5 New Questions For Herbalife Investors

| About: Herbalife Ltd. (HLF)

Yesterday, Herbalife's (NYSE:HLF) auditor KPMG resigned due to an insider trading scandal. This raises a number of interesting questions for investors on a go-forward basis.

1. Who replaces KPMG? Herbalife not only has an issue on a go-forward basis, but now must also find an auditor who is willing to sign-off on its financials since 2010. Would you want this assignment? Ernst & Young, PriceWaterhouseCoopers and Deloitte are the other major accounting firms with sterling reputations. If you were the senior partner for these firms in the L.A. office, would you take on this client?

a) The company is allegedly a pyramid scheme.

b) The potential for additional reputational downside/guilt by association is material.

c) A lot could go wrong between signing an engagement letter and the completion of historical audits.

2. What happens to Carl Icahn's strategy? Carl Icahn has taken an activist position on the long side of Herbalife's equity with a view to a potential recapitalization or take-private transaction. What reputable fiduciary would now extend Herbalife's additional credit absent audited financials? How does Herbalife add additional financial leverage to its balance sheet under the current circumstances? What hedge fund, board of directors or other "interested party" would sign-off on an acquisition/recap of Herbalife, absent a seal of approval from a reputable accounting firm?

3. Are Herbalife's financials accurate? Pershing Square has raised questions about Herbalife's revenue recognition policies. Specifically, Pershing argues that some of Herbalife's distributors so-called wholesale profits should be counted as operating expenses in the company's financials. Will a new auditor agree with Pershing Square? Will a new auditor agree with KPMG? How do we know that the KPMG partner allegedly guilty of insider trading was not also guilty of other transgressions? Is it beyond the realm of reason?

4. What about analyst coverage? Herbalife's biggest cheerleader at D.A. Davidson downgraded the stock yesterday and cut its price target in half. What responsible sell-side analyst would encourage investors to speculate on Herbalife at this point?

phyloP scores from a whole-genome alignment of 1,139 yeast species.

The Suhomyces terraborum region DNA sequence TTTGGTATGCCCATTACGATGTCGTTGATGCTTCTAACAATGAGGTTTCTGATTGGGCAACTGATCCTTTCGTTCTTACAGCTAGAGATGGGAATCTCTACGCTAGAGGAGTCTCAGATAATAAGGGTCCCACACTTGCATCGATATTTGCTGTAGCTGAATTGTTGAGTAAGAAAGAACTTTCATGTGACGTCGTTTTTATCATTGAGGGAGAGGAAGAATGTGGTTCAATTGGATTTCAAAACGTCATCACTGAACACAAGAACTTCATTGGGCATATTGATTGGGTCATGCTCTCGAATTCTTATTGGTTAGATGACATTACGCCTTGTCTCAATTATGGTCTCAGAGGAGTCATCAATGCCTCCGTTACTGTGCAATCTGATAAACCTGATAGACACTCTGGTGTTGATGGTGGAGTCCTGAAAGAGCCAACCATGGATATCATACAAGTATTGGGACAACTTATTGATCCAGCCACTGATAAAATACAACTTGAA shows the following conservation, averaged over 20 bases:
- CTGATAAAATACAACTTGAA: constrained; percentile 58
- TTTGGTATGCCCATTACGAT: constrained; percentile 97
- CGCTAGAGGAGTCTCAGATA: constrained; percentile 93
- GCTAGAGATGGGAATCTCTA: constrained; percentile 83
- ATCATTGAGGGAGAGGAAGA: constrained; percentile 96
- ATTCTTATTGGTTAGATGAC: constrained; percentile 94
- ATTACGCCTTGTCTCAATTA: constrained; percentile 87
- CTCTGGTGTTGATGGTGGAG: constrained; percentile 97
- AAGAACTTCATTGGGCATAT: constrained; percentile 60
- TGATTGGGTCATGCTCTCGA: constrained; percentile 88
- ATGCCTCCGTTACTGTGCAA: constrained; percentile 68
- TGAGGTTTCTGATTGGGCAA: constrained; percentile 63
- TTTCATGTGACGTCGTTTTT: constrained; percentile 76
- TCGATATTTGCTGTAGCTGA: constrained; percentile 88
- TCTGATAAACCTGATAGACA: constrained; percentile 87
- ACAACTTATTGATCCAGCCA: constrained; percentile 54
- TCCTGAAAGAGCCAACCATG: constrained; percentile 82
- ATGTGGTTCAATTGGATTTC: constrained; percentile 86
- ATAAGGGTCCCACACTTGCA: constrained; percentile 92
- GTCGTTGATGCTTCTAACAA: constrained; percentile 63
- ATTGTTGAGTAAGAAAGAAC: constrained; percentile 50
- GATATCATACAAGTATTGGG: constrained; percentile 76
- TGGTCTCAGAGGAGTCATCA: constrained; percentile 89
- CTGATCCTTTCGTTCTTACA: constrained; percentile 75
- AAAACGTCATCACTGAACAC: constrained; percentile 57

5. What about buy-side portfolio managers? How can responsible fiduciaries on the buy side own this name in their portfolios? How can they argue to their clients that they have confidence in the company's financial results absent a solid audit opinion? Would you take on this kind of career risk? Would you want this name in your portfolio at the end of the quarter, absent an auditor?

The resignation of Herbalife's auditor is a material event because it places the company's counterparties and stakeholders into new and uncharted territory and raises a number of new questions for investors. It is important to recognize that most agents in the Capital Markets business have fiduciary obligations that may place additional selling pressure on Herbalife's stock in the days ahead.

Q. If you were representing a client or investor, would you assign capital to this investment?

Absent audited financial results, what compelling argument might you have to do so?

Herbalife is likely a pyramid scheme. The FTC, SEC are likely examining the company.

In the interim, investors can no longer rely upon the public disclosures of the company because it is no longer audited. The knock-on effects of this disclosure are significant.

Disclosure: I am short HLF. I wrote this article myself, and it expresses my own opinions. I am not receiving compensation for it (other than from Seeking Alpha). I have no business relationship with any company whose stock is mentioned in this article.